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InfoQ Homepage News End of Year Learnings from Minecraft’s Migration to JDK 16 and Q&A with the Mojang Team

End of Year Learnings from Minecraft’s Migration to JDK 16 and Q&A with the Mojang Team

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With the year quickly coming to an end, whether we like it or not, we reflect on 2021. Probably one of the things worth mentioning, especially in the Java world, is the release of JDK 17, the LTS version incorporating features like pattern matching for switches, a new vector API or sealed classes. The release bears the promise of out-of-the-box improved performance, as Application and Class Data Sharing (AppCDS) is among the new features, along with the improved performance of the new G1 Garbage Collector. Even though the release date was clearly set, the team at Minecraft decided to make the move earlier, migrating to JDK 16. This is even more interesting, as Minecraft is now part of Microsoft, hence it will use the newly developed JRE. Given their head start with running Java 16 in production, InfoQ spoke to the Mojang team to better understand their experience and gains.

InfoQ: What was the reasoning for migrating to Java 16, when Java 17 was just around the corner? Did you migrate to Java 17, or do you intend to? What was the version you migrated from?

Mojang team:

We’d been keeping up-to-date with each Java release version as it came out (on a separate branch from our main branch). Java 16 gave us significant out-of-the-box performance gains with regards to startup times, memory management and code execution. It also gave our developers a boost in their productivity with new features like var, switch expressions, text blocks and more!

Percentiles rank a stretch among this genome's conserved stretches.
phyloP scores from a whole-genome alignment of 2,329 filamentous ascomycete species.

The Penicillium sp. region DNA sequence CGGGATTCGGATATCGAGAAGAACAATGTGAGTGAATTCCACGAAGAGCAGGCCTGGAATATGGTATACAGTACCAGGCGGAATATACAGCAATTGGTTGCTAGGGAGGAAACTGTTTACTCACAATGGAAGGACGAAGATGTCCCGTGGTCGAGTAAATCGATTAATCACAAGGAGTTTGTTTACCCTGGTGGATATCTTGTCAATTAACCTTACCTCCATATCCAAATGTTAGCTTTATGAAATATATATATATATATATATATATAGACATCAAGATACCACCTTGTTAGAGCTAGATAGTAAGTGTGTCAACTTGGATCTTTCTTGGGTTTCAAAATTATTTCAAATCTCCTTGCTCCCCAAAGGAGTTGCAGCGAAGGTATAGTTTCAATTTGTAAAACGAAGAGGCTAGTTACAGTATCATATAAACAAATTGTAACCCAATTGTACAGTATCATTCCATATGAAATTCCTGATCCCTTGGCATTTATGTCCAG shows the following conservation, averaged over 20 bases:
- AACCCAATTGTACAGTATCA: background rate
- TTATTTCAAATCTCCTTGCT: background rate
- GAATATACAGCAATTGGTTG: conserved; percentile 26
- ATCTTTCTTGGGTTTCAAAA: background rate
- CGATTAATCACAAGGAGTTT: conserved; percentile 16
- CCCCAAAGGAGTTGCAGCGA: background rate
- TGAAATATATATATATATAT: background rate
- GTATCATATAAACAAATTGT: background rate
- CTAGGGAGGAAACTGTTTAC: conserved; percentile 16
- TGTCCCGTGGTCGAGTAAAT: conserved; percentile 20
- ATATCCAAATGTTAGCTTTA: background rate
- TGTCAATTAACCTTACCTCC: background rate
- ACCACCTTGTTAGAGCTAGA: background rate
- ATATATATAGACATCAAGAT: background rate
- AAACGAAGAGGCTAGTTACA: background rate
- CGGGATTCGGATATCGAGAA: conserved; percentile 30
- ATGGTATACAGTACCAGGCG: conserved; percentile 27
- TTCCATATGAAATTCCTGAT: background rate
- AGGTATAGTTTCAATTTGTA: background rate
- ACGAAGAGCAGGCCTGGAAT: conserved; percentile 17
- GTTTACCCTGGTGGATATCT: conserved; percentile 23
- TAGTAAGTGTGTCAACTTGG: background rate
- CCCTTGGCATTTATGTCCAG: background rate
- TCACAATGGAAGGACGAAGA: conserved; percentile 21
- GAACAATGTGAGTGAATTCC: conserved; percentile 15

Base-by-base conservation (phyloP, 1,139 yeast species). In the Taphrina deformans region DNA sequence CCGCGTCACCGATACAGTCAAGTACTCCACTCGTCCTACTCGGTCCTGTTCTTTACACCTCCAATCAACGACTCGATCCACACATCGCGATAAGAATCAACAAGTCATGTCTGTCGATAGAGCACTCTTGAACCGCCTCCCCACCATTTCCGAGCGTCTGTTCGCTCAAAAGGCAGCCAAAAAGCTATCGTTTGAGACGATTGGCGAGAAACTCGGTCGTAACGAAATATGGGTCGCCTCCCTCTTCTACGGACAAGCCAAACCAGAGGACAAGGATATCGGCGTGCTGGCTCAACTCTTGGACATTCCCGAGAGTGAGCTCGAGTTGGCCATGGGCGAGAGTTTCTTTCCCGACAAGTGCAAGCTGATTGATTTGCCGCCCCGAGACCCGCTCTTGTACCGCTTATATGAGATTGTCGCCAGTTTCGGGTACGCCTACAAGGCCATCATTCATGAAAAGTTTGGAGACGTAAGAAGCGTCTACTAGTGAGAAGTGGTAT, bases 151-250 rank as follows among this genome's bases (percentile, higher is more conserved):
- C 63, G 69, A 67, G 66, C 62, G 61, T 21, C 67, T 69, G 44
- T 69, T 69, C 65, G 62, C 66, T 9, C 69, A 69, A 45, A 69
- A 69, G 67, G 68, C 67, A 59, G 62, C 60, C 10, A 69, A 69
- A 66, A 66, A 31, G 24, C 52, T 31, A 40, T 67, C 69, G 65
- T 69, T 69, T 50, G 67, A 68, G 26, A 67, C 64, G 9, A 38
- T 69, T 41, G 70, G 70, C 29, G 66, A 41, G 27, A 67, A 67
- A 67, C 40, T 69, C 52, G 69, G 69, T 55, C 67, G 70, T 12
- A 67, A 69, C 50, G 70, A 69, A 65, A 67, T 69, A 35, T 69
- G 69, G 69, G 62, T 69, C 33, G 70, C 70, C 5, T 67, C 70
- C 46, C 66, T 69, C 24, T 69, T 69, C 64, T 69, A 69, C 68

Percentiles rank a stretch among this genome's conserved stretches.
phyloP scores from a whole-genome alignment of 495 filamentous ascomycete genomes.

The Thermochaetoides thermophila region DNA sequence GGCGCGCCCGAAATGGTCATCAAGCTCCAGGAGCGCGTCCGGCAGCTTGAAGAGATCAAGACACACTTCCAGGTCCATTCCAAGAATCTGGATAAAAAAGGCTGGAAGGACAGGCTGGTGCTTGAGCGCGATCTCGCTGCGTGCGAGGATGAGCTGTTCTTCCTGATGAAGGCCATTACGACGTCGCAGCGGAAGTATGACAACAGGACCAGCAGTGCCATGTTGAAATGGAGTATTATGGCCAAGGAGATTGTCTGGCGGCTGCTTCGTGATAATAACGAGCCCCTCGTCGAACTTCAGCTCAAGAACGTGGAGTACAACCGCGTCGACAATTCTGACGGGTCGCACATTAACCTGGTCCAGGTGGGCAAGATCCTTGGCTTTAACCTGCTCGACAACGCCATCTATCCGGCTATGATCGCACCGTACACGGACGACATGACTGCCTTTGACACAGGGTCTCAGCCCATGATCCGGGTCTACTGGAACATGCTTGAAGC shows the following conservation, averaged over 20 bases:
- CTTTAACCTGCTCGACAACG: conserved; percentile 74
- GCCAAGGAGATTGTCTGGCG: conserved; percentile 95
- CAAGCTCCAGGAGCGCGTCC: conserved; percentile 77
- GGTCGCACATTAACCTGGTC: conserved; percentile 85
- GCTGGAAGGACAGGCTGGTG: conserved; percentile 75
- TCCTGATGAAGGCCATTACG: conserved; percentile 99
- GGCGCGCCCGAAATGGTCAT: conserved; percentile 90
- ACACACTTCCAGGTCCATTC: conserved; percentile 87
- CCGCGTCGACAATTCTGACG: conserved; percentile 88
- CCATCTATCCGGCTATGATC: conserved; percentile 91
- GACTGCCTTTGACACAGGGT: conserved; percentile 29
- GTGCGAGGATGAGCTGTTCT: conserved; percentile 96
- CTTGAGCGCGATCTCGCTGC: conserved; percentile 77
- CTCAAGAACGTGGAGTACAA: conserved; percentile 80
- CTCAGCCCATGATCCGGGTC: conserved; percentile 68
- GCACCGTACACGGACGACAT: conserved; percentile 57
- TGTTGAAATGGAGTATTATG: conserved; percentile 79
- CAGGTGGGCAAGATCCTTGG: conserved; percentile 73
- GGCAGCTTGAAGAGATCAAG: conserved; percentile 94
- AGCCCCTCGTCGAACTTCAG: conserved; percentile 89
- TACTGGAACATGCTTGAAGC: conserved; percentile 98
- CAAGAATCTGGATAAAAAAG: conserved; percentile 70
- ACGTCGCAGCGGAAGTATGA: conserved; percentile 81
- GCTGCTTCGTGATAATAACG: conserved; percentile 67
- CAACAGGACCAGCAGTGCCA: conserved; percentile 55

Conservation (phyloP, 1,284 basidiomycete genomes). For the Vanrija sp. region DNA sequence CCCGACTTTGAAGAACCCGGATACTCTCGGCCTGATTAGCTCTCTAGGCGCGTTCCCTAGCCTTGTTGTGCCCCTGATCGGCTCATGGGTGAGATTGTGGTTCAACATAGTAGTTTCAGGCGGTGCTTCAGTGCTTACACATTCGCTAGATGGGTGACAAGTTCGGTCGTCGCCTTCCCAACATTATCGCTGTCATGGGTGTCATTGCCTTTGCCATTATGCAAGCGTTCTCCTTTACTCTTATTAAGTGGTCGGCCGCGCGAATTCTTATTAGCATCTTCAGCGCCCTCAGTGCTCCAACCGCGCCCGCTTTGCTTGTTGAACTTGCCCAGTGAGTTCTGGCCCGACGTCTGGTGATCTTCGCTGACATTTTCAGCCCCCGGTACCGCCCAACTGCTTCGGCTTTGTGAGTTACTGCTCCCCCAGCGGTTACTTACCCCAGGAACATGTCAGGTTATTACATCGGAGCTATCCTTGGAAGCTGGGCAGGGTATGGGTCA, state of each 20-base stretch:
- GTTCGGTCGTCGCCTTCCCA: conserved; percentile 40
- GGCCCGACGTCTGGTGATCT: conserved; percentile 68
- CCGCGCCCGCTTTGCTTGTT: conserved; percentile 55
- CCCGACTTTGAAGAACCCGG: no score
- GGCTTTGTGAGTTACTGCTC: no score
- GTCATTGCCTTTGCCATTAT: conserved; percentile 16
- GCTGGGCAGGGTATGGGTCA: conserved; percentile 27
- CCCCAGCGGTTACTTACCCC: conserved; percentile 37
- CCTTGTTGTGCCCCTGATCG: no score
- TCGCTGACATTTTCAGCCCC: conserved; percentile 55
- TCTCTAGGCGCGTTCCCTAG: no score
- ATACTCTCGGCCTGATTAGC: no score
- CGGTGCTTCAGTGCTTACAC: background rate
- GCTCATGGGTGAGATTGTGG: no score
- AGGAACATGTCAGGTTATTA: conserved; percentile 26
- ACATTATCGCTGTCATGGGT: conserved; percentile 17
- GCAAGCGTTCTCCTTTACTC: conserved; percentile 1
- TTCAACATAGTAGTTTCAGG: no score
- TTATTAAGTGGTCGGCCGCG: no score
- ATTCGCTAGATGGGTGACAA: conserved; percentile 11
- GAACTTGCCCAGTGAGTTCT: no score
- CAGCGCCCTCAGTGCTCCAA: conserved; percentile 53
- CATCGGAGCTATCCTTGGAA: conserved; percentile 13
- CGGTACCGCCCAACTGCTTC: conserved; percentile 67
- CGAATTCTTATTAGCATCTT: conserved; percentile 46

We’re currently evaluating Java 17 with Microsoft, since it is an LTS release it makes sense that we’ll roll it out sometime in the future, but we’re not committing to a concrete date yet.

InfoQ: Can you describe the migration process? How smooth was it? How long did the migration take?

Mojang team:

As we’d been keeping up-to-date with each major version, we avoided the big bang migration and so it wasn’t too difficult. The earlier challenges in the migration came via moving from Java 8 to Java 11 due to the module system introducing stricter security controls around accessing JDK internals which some of our 3rd party dependencies relied on at the time.

We recommend that any serious Java shop sets up their CI/CD to onboard each major release. Then you can incrementally update your dependencies and code to take advantage of the new features. Once you get into the habit it’s a relatively small update cost for a large gain each time!

InfoQ: You have been running JDK 16 in production for some time now. What improvements did you observe in comparison with the previous setup?

Mojang team:

Lots of performance gains out-of-the-box with start-up times from Application and Class Data Sharing, memory efficiency gains from String Deduplication in the G1 Garbage Collector, a smoother experience because there are fewer long pauses from GC, and a host of other small improvements. It’s worth upgrading from an operational perspective!